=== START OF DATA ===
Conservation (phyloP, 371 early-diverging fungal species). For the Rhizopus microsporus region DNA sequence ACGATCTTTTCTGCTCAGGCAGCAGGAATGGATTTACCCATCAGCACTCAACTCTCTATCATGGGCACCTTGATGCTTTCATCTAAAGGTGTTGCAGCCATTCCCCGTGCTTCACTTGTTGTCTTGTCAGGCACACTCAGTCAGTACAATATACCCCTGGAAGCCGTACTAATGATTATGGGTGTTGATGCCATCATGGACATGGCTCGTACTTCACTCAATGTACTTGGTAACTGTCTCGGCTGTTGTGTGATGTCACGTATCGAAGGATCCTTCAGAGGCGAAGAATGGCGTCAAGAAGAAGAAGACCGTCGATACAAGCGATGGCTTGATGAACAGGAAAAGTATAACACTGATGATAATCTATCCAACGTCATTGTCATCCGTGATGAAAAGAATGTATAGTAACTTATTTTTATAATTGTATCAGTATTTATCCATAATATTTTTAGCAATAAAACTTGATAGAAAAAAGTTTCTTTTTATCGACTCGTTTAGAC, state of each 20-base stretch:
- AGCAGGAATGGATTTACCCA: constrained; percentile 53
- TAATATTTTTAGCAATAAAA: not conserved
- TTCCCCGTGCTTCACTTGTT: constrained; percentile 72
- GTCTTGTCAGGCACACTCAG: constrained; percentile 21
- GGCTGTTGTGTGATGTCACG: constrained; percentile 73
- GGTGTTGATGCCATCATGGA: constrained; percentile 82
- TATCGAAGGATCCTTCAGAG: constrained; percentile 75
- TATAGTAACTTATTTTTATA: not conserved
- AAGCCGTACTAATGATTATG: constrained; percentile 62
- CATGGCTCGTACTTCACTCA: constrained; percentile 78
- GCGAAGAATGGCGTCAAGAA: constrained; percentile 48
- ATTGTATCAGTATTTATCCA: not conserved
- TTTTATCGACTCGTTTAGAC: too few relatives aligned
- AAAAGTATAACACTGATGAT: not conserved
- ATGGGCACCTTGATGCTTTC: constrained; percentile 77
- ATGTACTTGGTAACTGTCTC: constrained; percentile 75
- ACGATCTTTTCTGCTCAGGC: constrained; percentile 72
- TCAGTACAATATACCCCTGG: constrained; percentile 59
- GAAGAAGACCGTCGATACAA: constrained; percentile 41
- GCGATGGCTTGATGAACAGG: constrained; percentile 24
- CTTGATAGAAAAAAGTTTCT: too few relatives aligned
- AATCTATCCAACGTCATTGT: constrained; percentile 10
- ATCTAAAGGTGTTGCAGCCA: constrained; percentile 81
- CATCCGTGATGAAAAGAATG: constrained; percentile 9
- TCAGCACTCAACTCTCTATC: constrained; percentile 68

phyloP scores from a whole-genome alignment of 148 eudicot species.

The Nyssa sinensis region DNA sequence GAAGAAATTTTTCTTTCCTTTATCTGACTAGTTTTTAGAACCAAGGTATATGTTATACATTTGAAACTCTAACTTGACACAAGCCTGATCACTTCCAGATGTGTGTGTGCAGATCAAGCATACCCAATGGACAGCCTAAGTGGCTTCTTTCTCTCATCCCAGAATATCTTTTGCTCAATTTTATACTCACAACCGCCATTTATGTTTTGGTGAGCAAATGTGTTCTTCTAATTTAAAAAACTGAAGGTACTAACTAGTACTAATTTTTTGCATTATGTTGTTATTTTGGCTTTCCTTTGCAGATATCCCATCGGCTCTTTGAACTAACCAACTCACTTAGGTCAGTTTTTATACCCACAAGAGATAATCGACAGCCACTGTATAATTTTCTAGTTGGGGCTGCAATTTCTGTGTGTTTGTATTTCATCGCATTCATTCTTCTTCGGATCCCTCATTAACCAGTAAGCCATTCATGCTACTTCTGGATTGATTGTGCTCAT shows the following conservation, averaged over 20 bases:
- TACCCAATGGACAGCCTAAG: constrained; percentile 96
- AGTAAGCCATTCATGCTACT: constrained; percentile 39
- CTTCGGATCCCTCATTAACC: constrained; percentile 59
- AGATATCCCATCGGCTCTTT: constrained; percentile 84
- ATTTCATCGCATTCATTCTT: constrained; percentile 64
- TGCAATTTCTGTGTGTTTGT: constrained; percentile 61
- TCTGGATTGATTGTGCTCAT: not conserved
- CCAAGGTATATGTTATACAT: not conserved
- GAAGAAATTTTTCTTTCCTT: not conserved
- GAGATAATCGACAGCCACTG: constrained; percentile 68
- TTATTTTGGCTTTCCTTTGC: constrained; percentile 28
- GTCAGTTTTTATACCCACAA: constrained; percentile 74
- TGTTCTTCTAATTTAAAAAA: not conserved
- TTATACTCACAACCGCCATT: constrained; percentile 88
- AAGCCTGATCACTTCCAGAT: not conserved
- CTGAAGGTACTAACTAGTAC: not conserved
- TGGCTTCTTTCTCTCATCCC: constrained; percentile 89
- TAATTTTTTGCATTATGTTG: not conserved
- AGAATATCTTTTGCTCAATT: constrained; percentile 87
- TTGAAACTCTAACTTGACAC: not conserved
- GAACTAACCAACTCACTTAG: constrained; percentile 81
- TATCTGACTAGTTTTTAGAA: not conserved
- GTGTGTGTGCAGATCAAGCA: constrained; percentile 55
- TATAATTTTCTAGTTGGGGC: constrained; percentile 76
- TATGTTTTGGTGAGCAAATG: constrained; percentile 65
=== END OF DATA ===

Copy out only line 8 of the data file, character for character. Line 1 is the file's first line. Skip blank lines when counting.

- TATCGAAGGATCCTTCAGAG: constrained; percentile 75